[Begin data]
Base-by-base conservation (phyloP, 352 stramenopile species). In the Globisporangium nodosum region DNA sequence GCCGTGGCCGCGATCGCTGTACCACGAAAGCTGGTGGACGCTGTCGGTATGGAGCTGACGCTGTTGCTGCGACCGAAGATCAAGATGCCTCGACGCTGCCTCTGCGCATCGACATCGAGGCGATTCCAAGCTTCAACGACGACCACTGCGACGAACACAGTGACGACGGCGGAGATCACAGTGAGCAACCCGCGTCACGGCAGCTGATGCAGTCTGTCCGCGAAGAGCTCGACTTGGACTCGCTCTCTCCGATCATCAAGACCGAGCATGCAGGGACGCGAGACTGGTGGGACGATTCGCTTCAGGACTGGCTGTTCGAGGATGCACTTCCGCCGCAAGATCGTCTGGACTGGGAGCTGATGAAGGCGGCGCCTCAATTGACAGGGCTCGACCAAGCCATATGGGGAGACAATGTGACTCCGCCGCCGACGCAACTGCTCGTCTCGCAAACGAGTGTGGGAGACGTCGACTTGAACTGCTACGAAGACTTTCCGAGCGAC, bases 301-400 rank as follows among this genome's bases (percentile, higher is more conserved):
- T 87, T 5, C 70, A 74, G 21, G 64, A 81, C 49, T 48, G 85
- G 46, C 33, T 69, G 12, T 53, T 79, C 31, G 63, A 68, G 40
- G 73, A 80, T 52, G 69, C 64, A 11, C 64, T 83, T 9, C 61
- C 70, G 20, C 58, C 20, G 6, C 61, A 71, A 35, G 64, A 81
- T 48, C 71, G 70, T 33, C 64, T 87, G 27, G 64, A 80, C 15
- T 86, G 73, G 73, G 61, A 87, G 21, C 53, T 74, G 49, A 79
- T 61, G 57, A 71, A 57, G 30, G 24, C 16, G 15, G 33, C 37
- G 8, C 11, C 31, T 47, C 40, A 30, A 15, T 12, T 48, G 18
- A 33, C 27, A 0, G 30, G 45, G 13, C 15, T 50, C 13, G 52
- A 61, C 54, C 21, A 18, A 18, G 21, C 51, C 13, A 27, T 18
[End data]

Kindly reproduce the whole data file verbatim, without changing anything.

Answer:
Base-by-base conservation (phyloP, 352 stramenopile species). In the Globisporangium nodosum region DNA sequence GCCGTGGCCGCGATCGCTGTACCACGAAAGCTGGTGGACGCTGTCGGTATGGAGCTGACGCTGTTGCTGCGACCGAAGATCAAGATGCCTCGACGCTGCCTCTGCGCATCGACATCGAGGCGATTCCAAGCTTCAACGACGACCACTGCGACGAACACAGTGACGACGGCGGAGATCACAGTGAGCAACCCGCGTCACGGCAGCTGATGCAGTCTGTCCGCGAAGAGCTCGACTTGGACTCGCTCTCTCCGATCATCAAGACCGAGCATGCAGGGACGCGAGACTGGTGGGACGATTCGCTTCAGGACTGGCTGTTCGAGGATGCACTTCCGCCGCAAGATCGTCTGGACTGGGAGCTGATGAAGGCGGCGCCTCAATTGACAGGGCTCGACCAAGCCATATGGGGAGACAATGTGACTCCGCCGCCGACGCAACTGCTCGTCTCGCAAACGAGTGTGGGAGACGTCGACTTGAACTGCTACGAAGACTTTCCGAGCGAC, bases 301-400 rank as follows among this genome's bases (percentile, higher is more conserved):
- T 87, T 5, C 70, A 74, G 21, G 64, A 81, C 49, T 48, G 85
- G 46, C 33, T 69, G 12, T 53, T 79, C 31, G 63, A 68, G 40
- G 73, A 80, T 52, G 69, C 64, A 11, C 64, T 83, T 9, C 61
- C 70, G 20, C 58, C 20, G 6, C 61, A 71, A 35, G 64, A 81
- T 48, C 71, G 70, T 33, C 64, T 87, G 27, G 64, A 80, C 15
- T 86, G 73, G 73, G 61, A 87, G 21, C 53, T 74, G 49, A 79
- T 61, G 57, A 71, A 57, G 30, G 24, C 16, G 15, G 33, C 37
- G 8, C 11, C 31, T 47, C 40, A 30, A 15, T 12, T 48, G 18
- A 33, C 27, A 0, G 30, G 45, G 13, C 15, T 50, C 13, G 52
- A 61, C 54, C 21, A 18, A 18, G 21, C 51, C 13, A 27, T 18